This is my first post, and by obligation I have to say a few words as an
introduction. I'm Mihail Valkov, and I have been working on component
development at Telerik for several years. I know my name comes a bit mouthful
for many of you, so I'll just use Mike for short. I'm the guy behind some of our
Windows Forms components and part of the team that created the great TPF.
I am excited of the many good things to come in our WinForms offering in the
near future and I am determined to keep you posted about them.
As you already know, we had a great experience last week on TechEd. We showed
off yet another new app that seems to come from the WPF world, but is actually
built using Widows Forms. This is possible thanks to our RadControls for
WinForms and the TPF.
To be more precise it was built using the RadCarousel control, some cool images
and a couple hours of work to put them together in this great way:
It wouldn't be so easy without TPF and RadCarousel though. Even, if you think
about the many hours you have to spend dealing with GDI+, imaging APIs I would
say - it's simply not doable. Most probably, you would simply not want to spent so
much time and effort on just creating that kind of UI, even though it's pretty
cool. But what if this comes really easy? And it actually does, if you use the
So here is what this app does. It animates some images through a virtual 3D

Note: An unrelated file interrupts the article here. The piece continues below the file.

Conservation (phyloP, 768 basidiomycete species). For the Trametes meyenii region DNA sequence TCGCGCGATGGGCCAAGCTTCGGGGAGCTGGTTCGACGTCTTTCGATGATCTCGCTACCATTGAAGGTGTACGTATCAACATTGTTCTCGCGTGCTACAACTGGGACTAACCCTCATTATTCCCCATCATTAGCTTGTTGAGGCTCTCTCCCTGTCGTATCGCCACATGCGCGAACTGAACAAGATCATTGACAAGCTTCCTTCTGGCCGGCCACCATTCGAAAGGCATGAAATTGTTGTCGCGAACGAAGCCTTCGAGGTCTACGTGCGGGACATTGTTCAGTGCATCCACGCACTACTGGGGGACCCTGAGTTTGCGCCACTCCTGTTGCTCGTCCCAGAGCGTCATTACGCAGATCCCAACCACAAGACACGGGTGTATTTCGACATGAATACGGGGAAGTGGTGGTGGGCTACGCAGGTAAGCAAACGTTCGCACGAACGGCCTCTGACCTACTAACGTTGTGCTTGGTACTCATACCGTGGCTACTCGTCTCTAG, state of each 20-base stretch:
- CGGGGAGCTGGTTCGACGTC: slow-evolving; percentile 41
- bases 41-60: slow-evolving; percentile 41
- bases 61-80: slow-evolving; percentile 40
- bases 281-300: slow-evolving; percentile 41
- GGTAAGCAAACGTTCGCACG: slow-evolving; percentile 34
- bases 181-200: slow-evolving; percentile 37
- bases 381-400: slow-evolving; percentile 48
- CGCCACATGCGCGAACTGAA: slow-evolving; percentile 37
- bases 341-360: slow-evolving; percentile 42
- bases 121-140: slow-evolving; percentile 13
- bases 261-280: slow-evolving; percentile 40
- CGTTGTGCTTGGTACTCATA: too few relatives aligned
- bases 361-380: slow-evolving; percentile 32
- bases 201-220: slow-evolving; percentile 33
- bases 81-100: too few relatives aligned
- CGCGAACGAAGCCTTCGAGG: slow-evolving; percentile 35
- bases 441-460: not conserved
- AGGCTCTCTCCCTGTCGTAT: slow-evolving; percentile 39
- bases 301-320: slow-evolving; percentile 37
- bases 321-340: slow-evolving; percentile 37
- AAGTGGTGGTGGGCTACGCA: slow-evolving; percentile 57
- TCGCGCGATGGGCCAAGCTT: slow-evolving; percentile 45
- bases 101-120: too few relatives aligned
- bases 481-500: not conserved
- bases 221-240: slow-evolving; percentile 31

ellipse, until the user hovers her mouse over any of them. A window pops-up upon
clicking an item, animating some text and image items, in a Silverlight kind of
fashion. The carousel control offers a simple yet elegant way to navigate though
a bunch of items. And if the actual selection from a list of items is the piece
of UI, you want to highlight in any Form in your app, the carousel control might
offer your users a great experience.
I must say I was pretty pleased at
TechEd, when anyone kept asking - "is this a WPF app" and I have been answering
- no, this actually is a WinForms app, built using the Telerik tools. Ok, I know
you can do a lot more with WPF, but my point is - if you care about the look and
feel of your WinForms apps you still have an easy option - simply use
RadControls on key places in your apps.
You might also find it interesting that we used only the Form's resx file and
AppSetting to store all
data about carousel items. This was possible because all carousel items are
actually simple RadButtonElement items which appear as components in your
designer. You can select and tweak them as you wish. In this case, we just bound
some of their properties to AppSettings values.
This is just an example of how great Windows Forms features come together
easy with RadControls.
Since there are some you already asking about this
demo, I must say I'll be really excited to post this cool app on our Code
Library right away. Some of the magic though will be available in Q2 version
in about a month, so stay tuned ;)